In 2018, Singapore’s tourism sector had achieved new heights, with the highest tourism rate recorded. It was also the third consecutive year where there was strong growth for the tourism sector. According to the Singapore Tourism Board (STB), tourism receipts (TR) rose 1.0 per cent to S$27.1 billion while overall visitor arrivals (VA) rose by 6.2 per cent to 18.5 million.
While the number of visitors exceeded the STB’s forecast, spending did not keep up as many visitors are day-trippers or came to Singapore as a stop on a longer journey, resulting in shorter stays and less spending. That said, there was growth in tourist spending.
Given the good performance, Chief Executive of STB, Mr Keith Tan said, “We are pleased that Singapore’s tourism sector performed well in 2018 despite some economic uncertainties. We were fortunate to have benefited from a confluence of positive factors such as strong Asia-Pacific travel demand, increased flight connectivity to Singapore, and various high-profile events.”
There were two major high-profile events in Singapore last year. One being the historic Trump Kim Summit between America’s leader Donald Trump and North Korea’s leader Kim Jong Un. The other one was the release of a Hollywood movie featuring all Asian cast-Crazy Rich Asians, which was filmed in Singapore and a few others places in Malaysia.
The former has garnered Singapore a reputation for being capable in holding important high profile events internationally. In fact, the geographical location of Singapore was googled over two million times by Google users in the US a day before the Summit. Likewise, the latter has attracted many tourists to visit attractions showcased in the film, such as Marina Bay Sands and Raffles Hotel.
Also, China, Indonesia and India continued to be the top three contributing markets for visitor arrivals to Singapore in 2018, with China being 6%, Indonesia being 2% and India being 13%. These three countries also spent the most between January and September last year, with the Chinese spending 3.1 billion, Indonesians spending 2.1 billion and Indians spending 1.3 billion.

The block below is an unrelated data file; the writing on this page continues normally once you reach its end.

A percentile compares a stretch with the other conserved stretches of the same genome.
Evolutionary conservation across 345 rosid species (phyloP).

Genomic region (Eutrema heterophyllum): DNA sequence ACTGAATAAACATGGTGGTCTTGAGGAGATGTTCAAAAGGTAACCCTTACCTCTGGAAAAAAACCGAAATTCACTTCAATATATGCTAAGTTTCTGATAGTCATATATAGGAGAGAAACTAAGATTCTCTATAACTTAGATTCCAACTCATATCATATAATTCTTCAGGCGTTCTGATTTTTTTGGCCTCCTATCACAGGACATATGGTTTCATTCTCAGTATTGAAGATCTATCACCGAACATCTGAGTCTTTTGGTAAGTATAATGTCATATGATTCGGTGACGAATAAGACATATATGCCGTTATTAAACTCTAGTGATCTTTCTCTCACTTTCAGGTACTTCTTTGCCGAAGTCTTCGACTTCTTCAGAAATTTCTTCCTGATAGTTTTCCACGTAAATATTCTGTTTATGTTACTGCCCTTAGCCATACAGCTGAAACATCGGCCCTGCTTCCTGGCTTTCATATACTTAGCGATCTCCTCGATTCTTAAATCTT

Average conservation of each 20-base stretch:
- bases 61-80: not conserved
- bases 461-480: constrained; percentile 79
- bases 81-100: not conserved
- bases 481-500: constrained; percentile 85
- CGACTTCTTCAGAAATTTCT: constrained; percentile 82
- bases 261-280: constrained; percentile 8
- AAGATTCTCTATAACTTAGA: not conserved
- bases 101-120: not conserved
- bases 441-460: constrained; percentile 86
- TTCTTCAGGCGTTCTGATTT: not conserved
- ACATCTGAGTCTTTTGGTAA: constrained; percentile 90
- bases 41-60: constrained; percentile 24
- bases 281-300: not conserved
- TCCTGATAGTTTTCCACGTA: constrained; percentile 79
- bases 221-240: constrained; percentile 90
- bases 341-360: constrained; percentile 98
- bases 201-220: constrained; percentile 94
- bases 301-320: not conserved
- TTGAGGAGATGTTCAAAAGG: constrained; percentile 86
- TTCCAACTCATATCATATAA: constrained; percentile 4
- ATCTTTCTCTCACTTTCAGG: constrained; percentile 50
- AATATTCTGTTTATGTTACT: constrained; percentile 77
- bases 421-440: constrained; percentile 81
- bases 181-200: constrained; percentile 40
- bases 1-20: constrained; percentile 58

Despite such a positive outlook, challenges are still expected in the year ahead due to the volatile political and economic climate in the world. With the possible 2019 General Election happening in Singapore, ongoing trade war between China and US, decline of China exports and the European market, the future seems uncertain and bleak.
Yet, such concerns are likely to be dismissed as the tourism sector contributed little to the GDP growth in Singapore.According to the World Travel and Tourism Council (WTTC), the direct contribution of the travel & tourism sector to Singapore’s GDP was 4.1 per cent in 2017, and forecasted to rise by 2.6% in 2018.
Also, PM Lee Hsien Loong had announced in February that the European Parliament has approved the EU-Singapore Free Trade Agreement (FTA). This is highly beneficial as the EU is currently the largest investor and a major trading partner of Singapore. This FTA will allow better access to each other’s markets and provide ample investment and business opportunities.
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